Finbarr O'Reilly/Reuters /Landov
A mother and daughter walk home after attending a community meeting about eradicating female genital mutilation in the western Senegalese village of Diabougo.
A mother and daughter walk home after attending a community meeting about eradicating female genital mutilation in the western Senegalese village of Diabougo. Finbarr O'Reilly/Reuters /Landov
More than 125 million women and girls in Africa and the Middle East have suffered from genital cutting and other types of mutilation, UNICEF said this week in the most comprehensive and quantitative survey to date. Nearly half of those women live in Egypt and Ethiopia, where the practice is still entrenched in the culture.
"It's seen as tradition — something that has just always been there," UNICEF's Francesca Moneti said. "It's just like how we get up in the morning and get dressed. Your daughter reaches the age of cutting, and she just gets cut."
UNICEF and other health organizations around the world have condemned female genital mutilation, which usually involves removing a piece of flesh. The groups have been working for decades to curtail the practice.
Courtesy of the UNICEF
Female genital mutilation occurs primarily in 29 countries in Africa and the Middle East.
Female genital mutilation occurs primarily in 29 countries in Africa and the Middle East. Courtesy of the UNICEF
The new report offers evidence that some progress has been made. A girl's risk of being cut has declined over the past 30 years in more than half of the countries where genital mutilation is concentrated.
And in some places, that decline is substantial. A girl in Kenya or Tanzania today is three times less likely to have suffered the abuse than her mother. In Iraq and Nigeria, the risk has dropped by nearly half.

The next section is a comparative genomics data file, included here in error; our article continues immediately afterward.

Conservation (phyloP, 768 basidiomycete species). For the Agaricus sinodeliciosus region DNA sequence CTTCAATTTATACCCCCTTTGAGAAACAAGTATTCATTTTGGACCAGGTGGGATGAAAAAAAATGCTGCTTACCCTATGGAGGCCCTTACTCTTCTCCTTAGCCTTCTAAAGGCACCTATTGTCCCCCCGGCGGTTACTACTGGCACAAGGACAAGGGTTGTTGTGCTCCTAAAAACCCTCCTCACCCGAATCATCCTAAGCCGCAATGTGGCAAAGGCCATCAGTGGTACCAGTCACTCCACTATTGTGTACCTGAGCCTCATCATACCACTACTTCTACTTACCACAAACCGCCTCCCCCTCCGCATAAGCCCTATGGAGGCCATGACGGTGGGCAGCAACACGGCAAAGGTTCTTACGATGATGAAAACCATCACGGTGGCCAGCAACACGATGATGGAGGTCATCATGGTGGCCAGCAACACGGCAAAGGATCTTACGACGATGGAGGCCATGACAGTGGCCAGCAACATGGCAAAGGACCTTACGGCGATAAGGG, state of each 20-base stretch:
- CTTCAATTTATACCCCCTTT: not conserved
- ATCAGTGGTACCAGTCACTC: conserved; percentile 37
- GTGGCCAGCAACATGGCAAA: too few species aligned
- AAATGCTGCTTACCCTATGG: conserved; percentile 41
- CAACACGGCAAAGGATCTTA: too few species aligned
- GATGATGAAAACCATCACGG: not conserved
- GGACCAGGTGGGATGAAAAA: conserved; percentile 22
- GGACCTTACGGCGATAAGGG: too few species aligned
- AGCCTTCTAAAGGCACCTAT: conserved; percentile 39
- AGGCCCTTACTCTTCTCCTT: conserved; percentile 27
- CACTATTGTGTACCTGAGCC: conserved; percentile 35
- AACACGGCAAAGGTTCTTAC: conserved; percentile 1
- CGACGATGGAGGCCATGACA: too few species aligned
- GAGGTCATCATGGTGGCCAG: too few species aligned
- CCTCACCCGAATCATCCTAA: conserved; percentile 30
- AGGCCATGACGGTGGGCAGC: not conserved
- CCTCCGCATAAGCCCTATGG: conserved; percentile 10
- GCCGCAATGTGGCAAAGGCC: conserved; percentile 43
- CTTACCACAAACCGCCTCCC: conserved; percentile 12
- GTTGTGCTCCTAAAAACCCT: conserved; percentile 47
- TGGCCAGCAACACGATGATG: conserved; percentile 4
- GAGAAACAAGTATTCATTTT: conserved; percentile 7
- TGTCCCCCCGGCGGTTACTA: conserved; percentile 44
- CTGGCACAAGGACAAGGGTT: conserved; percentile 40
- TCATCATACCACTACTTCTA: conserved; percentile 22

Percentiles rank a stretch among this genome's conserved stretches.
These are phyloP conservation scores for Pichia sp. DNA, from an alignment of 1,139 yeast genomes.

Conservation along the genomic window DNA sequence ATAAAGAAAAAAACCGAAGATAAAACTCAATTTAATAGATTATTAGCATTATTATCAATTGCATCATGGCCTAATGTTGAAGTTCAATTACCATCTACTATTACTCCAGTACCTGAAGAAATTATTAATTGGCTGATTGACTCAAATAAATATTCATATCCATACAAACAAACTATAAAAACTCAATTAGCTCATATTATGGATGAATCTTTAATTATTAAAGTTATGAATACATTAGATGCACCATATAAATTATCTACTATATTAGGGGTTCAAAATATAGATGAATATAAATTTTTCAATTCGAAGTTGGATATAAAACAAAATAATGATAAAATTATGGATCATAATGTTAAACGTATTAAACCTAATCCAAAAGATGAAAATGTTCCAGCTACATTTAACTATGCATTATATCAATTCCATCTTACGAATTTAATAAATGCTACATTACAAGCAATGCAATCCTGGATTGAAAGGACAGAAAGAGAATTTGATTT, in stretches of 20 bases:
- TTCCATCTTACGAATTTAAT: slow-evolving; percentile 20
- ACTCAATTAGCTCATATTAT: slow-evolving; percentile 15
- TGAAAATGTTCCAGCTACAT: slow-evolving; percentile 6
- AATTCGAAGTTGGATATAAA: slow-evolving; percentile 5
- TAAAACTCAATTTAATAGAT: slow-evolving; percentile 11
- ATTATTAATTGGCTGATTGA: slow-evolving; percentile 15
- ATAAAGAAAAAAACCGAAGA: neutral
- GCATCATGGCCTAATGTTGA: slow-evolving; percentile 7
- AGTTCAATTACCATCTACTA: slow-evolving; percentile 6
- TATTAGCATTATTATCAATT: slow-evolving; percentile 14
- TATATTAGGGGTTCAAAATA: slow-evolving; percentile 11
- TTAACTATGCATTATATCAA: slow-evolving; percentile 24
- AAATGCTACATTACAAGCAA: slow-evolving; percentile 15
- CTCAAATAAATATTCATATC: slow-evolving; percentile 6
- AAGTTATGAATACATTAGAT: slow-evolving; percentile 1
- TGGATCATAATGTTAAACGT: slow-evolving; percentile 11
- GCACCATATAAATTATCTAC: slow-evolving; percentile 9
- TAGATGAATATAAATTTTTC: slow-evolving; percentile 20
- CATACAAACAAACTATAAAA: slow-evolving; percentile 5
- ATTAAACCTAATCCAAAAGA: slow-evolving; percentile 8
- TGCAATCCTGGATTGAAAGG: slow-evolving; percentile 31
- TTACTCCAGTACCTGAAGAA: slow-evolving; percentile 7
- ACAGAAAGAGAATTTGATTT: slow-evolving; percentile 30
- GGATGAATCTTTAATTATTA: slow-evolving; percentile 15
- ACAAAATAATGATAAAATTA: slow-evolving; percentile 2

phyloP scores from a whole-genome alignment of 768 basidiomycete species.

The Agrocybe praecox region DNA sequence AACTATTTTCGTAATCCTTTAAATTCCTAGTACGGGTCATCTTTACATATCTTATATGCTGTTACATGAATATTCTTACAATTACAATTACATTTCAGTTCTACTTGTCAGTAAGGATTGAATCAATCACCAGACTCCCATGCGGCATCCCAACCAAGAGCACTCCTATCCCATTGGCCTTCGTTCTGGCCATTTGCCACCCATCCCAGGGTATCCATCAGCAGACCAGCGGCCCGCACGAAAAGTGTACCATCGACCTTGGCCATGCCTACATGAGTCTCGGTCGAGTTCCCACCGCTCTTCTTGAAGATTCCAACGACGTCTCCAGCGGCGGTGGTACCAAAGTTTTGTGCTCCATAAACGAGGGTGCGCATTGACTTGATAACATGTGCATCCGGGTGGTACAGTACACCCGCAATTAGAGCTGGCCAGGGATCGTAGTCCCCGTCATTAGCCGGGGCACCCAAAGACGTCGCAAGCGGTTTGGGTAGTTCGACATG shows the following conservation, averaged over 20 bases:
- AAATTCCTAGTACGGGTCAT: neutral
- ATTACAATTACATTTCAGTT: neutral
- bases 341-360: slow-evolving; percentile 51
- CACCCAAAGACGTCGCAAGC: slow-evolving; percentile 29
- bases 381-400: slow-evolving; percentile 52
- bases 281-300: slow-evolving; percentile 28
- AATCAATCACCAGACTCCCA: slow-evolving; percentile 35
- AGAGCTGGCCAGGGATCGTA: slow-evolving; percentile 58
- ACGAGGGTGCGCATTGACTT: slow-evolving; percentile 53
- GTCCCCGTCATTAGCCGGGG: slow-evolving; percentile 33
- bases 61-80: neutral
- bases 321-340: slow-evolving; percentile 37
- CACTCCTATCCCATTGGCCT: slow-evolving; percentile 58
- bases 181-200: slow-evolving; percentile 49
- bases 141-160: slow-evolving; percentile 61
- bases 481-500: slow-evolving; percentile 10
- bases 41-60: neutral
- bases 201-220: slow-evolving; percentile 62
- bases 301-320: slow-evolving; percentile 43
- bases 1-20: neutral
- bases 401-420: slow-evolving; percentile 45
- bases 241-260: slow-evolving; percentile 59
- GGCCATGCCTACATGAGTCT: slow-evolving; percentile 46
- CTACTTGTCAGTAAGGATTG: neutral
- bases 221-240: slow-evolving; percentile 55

But in many places where genital cutting is more common, the decline is smaller. For instance, about 80 percent of women in Egypt ages 15 to 19 say they have undergone the procedure, compared to 96 percent of women in their late 40s.
Still, even in these countries, Moneti says, attitudes toward the practice are noticeably shifting. "We see from the data, that the level of support from girls 15 to 19 is lower than with older women." In Egypt, for instance, two-thirds of older women support the practice, but just one-third of teenage girls do.
The presumption has been that men often condone female mutilation, she says. "But when we look at the data, it doesn't support that." Many men and boys want the practice to stop, too.
The problem, Moneti says, is that communities – even couples — don't talk about the issue. The desire to end the practice is hidden, she says. "Men often don't know what women think and vice versa."
In most places, the cutting is performed at home with a razor blade. But in Egypt, trained doctors perform more than 75 percent of the procedures. About 20 percent of women across all 29 countries surveyed have undergone an extreme procedure, in which the genitals are cut and then the vagina sewn closed.
Some people mistakenly frame mutilation as an Islamic practice, says UNICEF Deputy Executive Director, Geeta Rao Gupta. "But it's not," she says. "There are many Islamic communities that don't practice it. It's not written anywhere in the Bible or the Quran."
Instead, the practice is linked to poverty and lack of education, the report finds. And a girl is much more likely to be cut if her mother was.
"Eliminating female genital mutilation and cutting is essential," Gupta says. "It's a form of controlling girls' and women's sexuality. It's a form of violence against girls. These are the kinds of practices that must end."